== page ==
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This story originally appeared in the Hotels, Resorts and Spas issue of Elite Traveler.
What would humans do without water? Well, the answer is pretty simple, probably nothing. Water is essential to life. We need it to live. Water helps us work, rest and play. We cook in it, clean in it; we grow food with it and we also generate electricity with it.
We look to water for other things, too. We play in it- swimming, surfing, fishing; relax in it- soothing baths and invigorating cool showers; and we exercise in it- from water polo to aqua aerobics and sailing to scuba diving. Then, there is health and well-being. We take ourselves off to spas to de-stress and chill, and to heal our overworked bodies and minds. In fact, the word “spa” relates to this healing, with one theory suggesting it derives from an acronym for the Latin salus per aquam, or health through water.
From natural springs to seawater, nature provides healing waters from all over the world. Hot springs, also known as the onsen is central to Japanese culture. Onsens are available throughout the country, either in luxury resorts or in public baths. The different minerals in the springs are said to have a variety of health benefits, but all onsens have a soothing and relaxing effect on both mind and body.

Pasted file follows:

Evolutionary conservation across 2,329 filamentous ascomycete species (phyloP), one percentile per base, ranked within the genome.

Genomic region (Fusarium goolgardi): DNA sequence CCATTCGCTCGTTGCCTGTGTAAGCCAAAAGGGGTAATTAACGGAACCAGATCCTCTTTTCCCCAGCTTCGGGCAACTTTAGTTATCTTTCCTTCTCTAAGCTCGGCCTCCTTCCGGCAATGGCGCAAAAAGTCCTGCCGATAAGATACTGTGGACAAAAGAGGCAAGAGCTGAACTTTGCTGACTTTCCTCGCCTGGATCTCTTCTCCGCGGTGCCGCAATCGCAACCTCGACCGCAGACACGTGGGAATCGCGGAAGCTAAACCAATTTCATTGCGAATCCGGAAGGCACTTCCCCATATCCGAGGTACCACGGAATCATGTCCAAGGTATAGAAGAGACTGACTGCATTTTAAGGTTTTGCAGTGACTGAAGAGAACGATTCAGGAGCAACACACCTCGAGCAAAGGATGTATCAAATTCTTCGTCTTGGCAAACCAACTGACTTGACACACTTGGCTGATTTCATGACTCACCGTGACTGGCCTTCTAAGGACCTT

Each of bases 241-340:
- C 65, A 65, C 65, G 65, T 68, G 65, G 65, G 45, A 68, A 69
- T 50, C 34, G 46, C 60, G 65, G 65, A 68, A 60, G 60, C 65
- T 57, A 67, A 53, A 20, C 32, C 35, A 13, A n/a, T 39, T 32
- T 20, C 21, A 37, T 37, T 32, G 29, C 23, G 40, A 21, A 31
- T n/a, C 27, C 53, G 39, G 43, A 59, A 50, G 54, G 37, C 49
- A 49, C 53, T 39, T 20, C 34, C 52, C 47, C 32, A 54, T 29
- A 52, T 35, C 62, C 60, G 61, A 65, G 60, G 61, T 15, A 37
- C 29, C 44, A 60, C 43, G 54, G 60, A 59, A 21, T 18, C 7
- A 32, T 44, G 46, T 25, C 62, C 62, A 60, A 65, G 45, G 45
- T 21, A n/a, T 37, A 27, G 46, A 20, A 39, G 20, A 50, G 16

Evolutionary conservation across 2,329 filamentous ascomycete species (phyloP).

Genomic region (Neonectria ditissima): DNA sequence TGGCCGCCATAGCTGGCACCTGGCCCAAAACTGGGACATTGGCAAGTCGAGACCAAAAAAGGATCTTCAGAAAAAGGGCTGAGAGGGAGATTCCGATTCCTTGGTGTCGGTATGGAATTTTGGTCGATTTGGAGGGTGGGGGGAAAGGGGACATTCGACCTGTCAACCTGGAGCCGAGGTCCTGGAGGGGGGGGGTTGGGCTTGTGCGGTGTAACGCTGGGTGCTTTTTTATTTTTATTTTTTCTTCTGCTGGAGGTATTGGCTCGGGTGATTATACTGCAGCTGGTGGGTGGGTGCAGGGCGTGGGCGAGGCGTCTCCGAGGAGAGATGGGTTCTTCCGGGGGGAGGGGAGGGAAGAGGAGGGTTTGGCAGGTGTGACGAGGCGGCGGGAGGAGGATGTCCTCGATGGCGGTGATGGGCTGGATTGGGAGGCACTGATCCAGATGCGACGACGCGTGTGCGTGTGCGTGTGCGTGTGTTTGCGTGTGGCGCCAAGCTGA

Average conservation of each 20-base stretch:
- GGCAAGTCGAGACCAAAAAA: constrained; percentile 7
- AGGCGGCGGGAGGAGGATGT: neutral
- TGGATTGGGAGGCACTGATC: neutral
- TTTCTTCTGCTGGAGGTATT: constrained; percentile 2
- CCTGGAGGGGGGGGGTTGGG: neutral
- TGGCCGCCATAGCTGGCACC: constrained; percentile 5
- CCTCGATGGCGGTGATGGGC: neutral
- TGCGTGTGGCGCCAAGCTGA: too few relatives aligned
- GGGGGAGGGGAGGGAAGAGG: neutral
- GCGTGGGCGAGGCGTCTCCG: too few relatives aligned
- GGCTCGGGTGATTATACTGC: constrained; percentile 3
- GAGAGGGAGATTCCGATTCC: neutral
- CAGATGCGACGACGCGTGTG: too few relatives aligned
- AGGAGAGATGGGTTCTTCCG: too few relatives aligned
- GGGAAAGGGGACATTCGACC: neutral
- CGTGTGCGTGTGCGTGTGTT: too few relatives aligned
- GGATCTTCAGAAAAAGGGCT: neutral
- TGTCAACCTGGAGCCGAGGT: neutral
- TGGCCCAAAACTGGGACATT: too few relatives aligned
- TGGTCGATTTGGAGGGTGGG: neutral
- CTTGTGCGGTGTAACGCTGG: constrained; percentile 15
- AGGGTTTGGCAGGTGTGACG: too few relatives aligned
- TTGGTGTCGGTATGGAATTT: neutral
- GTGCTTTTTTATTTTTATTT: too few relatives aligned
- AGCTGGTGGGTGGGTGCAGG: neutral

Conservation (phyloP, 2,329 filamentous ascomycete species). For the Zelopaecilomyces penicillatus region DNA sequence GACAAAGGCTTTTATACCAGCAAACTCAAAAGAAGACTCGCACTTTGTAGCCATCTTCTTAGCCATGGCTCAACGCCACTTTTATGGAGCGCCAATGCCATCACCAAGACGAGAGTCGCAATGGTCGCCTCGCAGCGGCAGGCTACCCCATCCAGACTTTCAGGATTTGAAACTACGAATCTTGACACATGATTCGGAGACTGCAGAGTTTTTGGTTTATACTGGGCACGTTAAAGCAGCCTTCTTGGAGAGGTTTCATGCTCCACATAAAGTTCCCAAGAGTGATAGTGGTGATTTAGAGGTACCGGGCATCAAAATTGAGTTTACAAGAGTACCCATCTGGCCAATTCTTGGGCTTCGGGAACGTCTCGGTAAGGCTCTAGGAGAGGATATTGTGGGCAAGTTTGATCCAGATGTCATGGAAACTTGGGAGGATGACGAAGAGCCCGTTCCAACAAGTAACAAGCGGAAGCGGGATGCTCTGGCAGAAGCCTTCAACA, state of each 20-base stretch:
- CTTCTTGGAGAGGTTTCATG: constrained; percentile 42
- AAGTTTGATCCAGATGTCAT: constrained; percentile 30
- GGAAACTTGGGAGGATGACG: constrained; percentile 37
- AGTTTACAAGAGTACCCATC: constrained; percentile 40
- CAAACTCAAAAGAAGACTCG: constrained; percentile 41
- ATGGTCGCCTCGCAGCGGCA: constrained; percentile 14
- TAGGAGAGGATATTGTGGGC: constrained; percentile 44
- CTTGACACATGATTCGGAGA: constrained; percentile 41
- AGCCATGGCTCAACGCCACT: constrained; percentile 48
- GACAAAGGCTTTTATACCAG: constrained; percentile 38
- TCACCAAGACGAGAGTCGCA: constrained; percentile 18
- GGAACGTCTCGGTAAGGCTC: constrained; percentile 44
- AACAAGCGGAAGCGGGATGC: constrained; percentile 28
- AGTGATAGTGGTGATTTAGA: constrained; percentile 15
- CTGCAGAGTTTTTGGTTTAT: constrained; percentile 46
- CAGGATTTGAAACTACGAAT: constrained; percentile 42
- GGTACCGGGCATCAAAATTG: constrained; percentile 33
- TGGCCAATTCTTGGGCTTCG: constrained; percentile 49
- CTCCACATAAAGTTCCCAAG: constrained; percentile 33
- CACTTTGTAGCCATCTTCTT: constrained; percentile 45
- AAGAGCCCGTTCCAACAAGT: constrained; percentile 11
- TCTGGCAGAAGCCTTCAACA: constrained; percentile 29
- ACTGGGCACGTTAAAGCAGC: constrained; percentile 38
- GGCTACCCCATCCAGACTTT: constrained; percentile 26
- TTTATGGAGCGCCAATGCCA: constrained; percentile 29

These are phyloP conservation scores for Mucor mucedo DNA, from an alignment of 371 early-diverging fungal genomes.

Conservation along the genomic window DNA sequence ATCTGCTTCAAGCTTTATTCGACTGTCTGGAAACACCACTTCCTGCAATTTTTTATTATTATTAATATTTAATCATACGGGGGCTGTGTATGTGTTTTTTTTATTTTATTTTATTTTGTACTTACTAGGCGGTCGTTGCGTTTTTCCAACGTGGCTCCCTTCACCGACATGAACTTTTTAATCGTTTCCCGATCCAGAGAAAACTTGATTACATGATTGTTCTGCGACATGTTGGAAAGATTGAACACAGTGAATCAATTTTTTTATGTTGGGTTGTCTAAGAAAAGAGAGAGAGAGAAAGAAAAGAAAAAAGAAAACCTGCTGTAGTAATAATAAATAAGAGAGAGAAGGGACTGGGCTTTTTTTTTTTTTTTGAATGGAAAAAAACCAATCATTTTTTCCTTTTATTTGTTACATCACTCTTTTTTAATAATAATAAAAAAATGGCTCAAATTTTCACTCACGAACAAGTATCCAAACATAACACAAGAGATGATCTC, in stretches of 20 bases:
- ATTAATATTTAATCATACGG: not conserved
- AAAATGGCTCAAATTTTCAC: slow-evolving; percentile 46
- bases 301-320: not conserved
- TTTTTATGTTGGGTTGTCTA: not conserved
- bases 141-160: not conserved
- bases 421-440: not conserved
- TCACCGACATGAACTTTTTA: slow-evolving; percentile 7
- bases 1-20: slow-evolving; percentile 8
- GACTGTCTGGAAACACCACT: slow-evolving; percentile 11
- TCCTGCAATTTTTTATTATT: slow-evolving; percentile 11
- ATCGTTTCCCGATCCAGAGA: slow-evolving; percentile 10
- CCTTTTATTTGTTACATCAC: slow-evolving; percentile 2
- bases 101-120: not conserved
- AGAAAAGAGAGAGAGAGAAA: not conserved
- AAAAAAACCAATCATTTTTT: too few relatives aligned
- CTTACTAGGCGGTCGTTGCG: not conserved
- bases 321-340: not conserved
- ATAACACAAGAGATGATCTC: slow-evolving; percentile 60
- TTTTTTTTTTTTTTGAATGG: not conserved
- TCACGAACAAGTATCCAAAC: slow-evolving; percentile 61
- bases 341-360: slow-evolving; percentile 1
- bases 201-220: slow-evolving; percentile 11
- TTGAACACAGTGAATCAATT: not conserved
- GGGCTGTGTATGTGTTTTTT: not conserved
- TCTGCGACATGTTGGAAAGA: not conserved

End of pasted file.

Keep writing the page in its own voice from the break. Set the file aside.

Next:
Similar to Japan, Europe is known for its mineral-rich springs. These mineral-rich springs gave rise to the elegant spa towns of Germany, France and Italy, places where the rich and royal went to seek a cure and a “break” from their luxurious lifestyles. Over time, it was discovered that certain minerals were good for respiratory diseases, while others helped with joint and muscular disorders. Alongside such treatments, other more lavish and beautifying therapies were introduced, such as hydrotherapy baths, underwater massage, Vichy showers (combining water with manipulation), through watsu (underwater shiatsu), mud wraps and salt scrubs.
But it was the French doctors in the mid-19th century who researched the health benefits of seawater. After the first international congress of sea-bathing and water therapy held in Boulogne-Sur-Mer, thalassotherapy was introduced as a whole new method of treatments that incorporate algae, seaweed, sea minerals and mud.